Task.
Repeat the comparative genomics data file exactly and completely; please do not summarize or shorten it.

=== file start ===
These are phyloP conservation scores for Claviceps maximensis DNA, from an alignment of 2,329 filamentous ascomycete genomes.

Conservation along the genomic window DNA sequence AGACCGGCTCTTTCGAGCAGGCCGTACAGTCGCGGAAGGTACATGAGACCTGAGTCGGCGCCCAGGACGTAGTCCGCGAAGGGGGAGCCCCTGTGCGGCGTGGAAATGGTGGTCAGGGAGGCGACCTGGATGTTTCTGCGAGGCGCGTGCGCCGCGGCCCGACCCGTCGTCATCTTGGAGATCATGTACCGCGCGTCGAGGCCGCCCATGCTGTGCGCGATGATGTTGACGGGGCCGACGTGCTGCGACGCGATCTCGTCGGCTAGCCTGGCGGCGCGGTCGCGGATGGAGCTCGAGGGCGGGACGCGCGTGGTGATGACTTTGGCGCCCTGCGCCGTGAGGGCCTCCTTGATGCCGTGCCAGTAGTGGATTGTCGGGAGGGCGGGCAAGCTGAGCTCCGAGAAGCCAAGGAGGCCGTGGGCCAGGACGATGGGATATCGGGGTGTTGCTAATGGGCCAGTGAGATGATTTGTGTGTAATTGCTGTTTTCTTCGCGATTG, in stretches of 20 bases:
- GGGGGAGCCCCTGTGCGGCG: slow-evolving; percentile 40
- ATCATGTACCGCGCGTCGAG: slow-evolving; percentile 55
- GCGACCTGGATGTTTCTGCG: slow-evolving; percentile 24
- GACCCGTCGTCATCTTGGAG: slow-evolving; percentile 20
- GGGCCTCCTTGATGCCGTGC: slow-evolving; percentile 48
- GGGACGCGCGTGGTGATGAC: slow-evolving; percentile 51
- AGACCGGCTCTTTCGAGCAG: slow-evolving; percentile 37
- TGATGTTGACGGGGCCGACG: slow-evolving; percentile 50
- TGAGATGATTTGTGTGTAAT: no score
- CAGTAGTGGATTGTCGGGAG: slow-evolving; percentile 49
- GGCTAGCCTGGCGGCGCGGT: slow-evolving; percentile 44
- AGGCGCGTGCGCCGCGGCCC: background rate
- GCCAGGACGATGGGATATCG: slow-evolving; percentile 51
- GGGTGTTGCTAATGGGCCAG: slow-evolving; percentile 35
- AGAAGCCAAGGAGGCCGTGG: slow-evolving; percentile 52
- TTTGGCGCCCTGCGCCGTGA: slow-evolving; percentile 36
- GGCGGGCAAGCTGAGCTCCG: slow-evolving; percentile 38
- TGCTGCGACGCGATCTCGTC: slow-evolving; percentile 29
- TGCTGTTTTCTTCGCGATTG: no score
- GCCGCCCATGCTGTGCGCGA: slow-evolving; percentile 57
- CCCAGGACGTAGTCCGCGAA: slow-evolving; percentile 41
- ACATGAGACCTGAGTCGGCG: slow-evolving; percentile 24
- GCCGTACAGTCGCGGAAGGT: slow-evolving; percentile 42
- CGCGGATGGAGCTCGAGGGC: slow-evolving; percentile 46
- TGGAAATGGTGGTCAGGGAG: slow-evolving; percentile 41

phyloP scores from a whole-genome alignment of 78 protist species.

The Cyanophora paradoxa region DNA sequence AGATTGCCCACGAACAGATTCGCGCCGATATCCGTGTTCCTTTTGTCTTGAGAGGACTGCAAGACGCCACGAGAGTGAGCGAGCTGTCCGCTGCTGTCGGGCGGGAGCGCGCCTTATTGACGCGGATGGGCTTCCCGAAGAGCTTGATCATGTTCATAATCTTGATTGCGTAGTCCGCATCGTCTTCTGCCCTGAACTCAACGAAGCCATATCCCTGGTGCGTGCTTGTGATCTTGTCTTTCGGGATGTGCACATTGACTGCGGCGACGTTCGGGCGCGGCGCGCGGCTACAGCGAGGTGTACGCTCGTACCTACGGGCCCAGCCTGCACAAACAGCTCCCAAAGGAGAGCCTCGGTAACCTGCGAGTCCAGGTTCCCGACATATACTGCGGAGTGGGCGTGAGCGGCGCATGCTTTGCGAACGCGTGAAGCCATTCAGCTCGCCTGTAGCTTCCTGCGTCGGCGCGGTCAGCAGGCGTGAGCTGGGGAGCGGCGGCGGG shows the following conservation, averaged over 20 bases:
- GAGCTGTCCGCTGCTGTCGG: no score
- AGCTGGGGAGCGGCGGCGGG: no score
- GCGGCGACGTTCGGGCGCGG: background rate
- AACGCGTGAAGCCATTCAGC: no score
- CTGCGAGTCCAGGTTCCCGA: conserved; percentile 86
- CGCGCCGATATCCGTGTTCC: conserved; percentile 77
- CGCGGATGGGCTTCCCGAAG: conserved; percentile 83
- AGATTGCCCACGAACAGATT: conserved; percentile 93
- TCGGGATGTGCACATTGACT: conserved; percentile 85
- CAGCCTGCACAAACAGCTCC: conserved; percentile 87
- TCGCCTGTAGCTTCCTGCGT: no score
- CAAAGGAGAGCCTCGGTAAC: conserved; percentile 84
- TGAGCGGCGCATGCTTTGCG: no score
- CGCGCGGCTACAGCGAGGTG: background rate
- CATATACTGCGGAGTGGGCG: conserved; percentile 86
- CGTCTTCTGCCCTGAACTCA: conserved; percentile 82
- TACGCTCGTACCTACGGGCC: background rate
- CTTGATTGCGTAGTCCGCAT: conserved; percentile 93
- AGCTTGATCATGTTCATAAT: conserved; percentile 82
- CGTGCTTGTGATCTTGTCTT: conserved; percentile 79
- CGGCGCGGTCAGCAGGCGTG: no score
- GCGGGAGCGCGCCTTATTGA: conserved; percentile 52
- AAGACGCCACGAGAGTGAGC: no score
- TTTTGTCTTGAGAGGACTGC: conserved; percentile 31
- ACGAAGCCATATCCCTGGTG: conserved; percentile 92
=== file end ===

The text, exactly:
These are phyloP conservation scores for Claviceps maximensis DNA, from an alignment of 2,329 filamentous ascomycete genomes.

Conservation along the genomic window DNA sequence AGACCGGCTCTTTCGAGCAGGCCGTACAGTCGCGGAAGGTACATGAGACCTGAGTCGGCGCCCAGGACGTAGTCCGCGAAGGGGGAGCCCCTGTGCGGCGTGGAAATGGTGGTCAGGGAGGCGACCTGGATGTTTCTGCGAGGCGCGTGCGCCGCGGCCCGACCCGTCGTCATCTTGGAGATCATGTACCGCGCGTCGAGGCCGCCCATGCTGTGCGCGATGATGTTGACGGGGCCGACGTGCTGCGACGCGATCTCGTCGGCTAGCCTGGCGGCGCGGTCGCGGATGGAGCTCGAGGGCGGGACGCGCGTGGTGATGACTTTGGCGCCCTGCGCCGTGAGGGCCTCCTTGATGCCGTGCCAGTAGTGGATTGTCGGGAGGGCGGGCAAGCTGAGCTCCGAGAAGCCAAGGAGGCCGTGGGCCAGGACGATGGGATATCGGGGTGTTGCTAATGGGCCAGTGAGATGATTTGTGTGTAATTGCTGTTTTCTTCGCGATTG, in stretches of 20 bases:
- GGGGGAGCCCCTGTGCGGCG: slow-evolving; percentile 40
- ATCATGTACCGCGCGTCGAG: slow-evolving; percentile 55
- GCGACCTGGATGTTTCTGCG: slow-evolving; percentile 24
- GACCCGTCGTCATCTTGGAG: slow-evolving; percentile 20
- GGGCCTCCTTGATGCCGTGC: slow-evolving; percentile 48
- GGGACGCGCGTGGTGATGAC: slow-evolving; percentile 51
- AGACCGGCTCTTTCGAGCAG: slow-evolving; percentile 37
- TGATGTTGACGGGGCCGACG: slow-evolving; percentile 50
- TGAGATGATTTGTGTGTAAT: no score
- CAGTAGTGGATTGTCGGGAG: slow-evolving; percentile 49
- GGCTAGCCTGGCGGCGCGGT: slow-evolving; percentile 44
- AGGCGCGTGCGCCGCGGCCC: background rate
- GCCAGGACGATGGGATATCG: slow-evolving; percentile 51
- GGGTGTTGCTAATGGGCCAG: slow-evolving; percentile 35
- AGAAGCCAAGGAGGCCGTGG: slow-evolving; percentile 52
- TTTGGCGCCCTGCGCCGTGA: slow-evolving; percentile 36
- GGCGGGCAAGCTGAGCTCCG: slow-evolving; percentile 38
- TGCTGCGACGCGATCTCGTC: slow-evolving; percentile 29
- TGCTGTTTTCTTCGCGATTG: no score
- GCCGCCCATGCTGTGCGCGA: slow-evolving; percentile 57
- CCCAGGACGTAGTCCGCGAA: slow-evolving; percentile 41
- ACATGAGACCTGAGTCGGCG: slow-evolving; percentile 24
- GCCGTACAGTCGCGGAAGGT: slow-evolving; percentile 42
- CGCGGATGGAGCTCGAGGGC: slow-evolving; percentile 46
- TGGAAATGGTGGTCAGGGAG: slow-evolving; percentile 41

phyloP scores from a whole-genome alignment of 78 protist species.

The Cyanophora paradoxa region DNA sequence AGATTGCCCACGAACAGATTCGCGCCGATATCCGTGTTCCTTTTGTCTTGAGAGGACTGCAAGACGCCACGAGAGTGAGCGAGCTGTCCGCTGCTGTCGGGCGGGAGCGCGCCTTATTGACGCGGATGGGCTTCCCGAAGAGCTTGATCATGTTCATAATCTTGATTGCGTAGTCCGCATCGTCTTCTGCCCTGAACTCAACGAAGCCATATCCCTGGTGCGTGCTTGTGATCTTGTCTTTCGGGATGTGCACATTGACTGCGGCGACGTTCGGGCGCGGCGCGCGGCTACAGCGAGGTGTACGCTCGTACCTACGGGCCCAGCCTGCACAAACAGCTCCCAAAGGAGAGCCTCGGTAACCTGCGAGTCCAGGTTCCCGACATATACTGCGGAGTGGGCGTGAGCGGCGCATGCTTTGCGAACGCGTGAAGCCATTCAGCTCGCCTGTAGCTTCCTGCGTCGGCGCGGTCAGCAGGCGTGAGCTGGGGAGCGGCGGCGGG shows the following conservation, averaged over 20 bases:
- GAGCTGTCCGCTGCTGTCGG: no score
- AGCTGGGGAGCGGCGGCGGG: no score
- GCGGCGACGTTCGGGCGCGG: background rate
- AACGCGTGAAGCCATTCAGC: no score
- CTGCGAGTCCAGGTTCCCGA: conserved; percentile 86
- CGCGCCGATATCCGTGTTCC: conserved; percentile 77
- CGCGGATGGGCTTCCCGAAG: conserved; percentile 83
- AGATTGCCCACGAACAGATT: conserved; percentile 93
- TCGGGATGTGCACATTGACT: conserved; percentile 85
- CAGCCTGCACAAACAGCTCC: conserved; percentile 87
- TCGCCTGTAGCTTCCTGCGT: no score
- CAAAGGAGAGCCTCGGTAAC: conserved; percentile 84
- TGAGCGGCGCATGCTTTGCG: no score
- CGCGCGGCTACAGCGAGGTG: background rate
- CATATACTGCGGAGTGGGCG: conserved; percentile 86
- CGTCTTCTGCCCTGAACTCA: conserved; percentile 82
- TACGCTCGTACCTACGGGCC: background rate
- CTTGATTGCGTAGTCCGCAT: conserved; percentile 93
- AGCTTGATCATGTTCATAAT: conserved; percentile 82
- CGTGCTTGTGATCTTGTCTT: conserved; percentile 79
- CGGCGCGGTCAGCAGGCGTG: no score
- GCGGGAGCGCGCCTTATTGA: conserved; percentile 52
- AAGACGCCACGAGAGTGAGC: no score
- TTTTGTCTTGAGAGGACTGC: conserved; percentile 31
- ACGAAGCCATATCCCTGGTG: conserved; percentile 92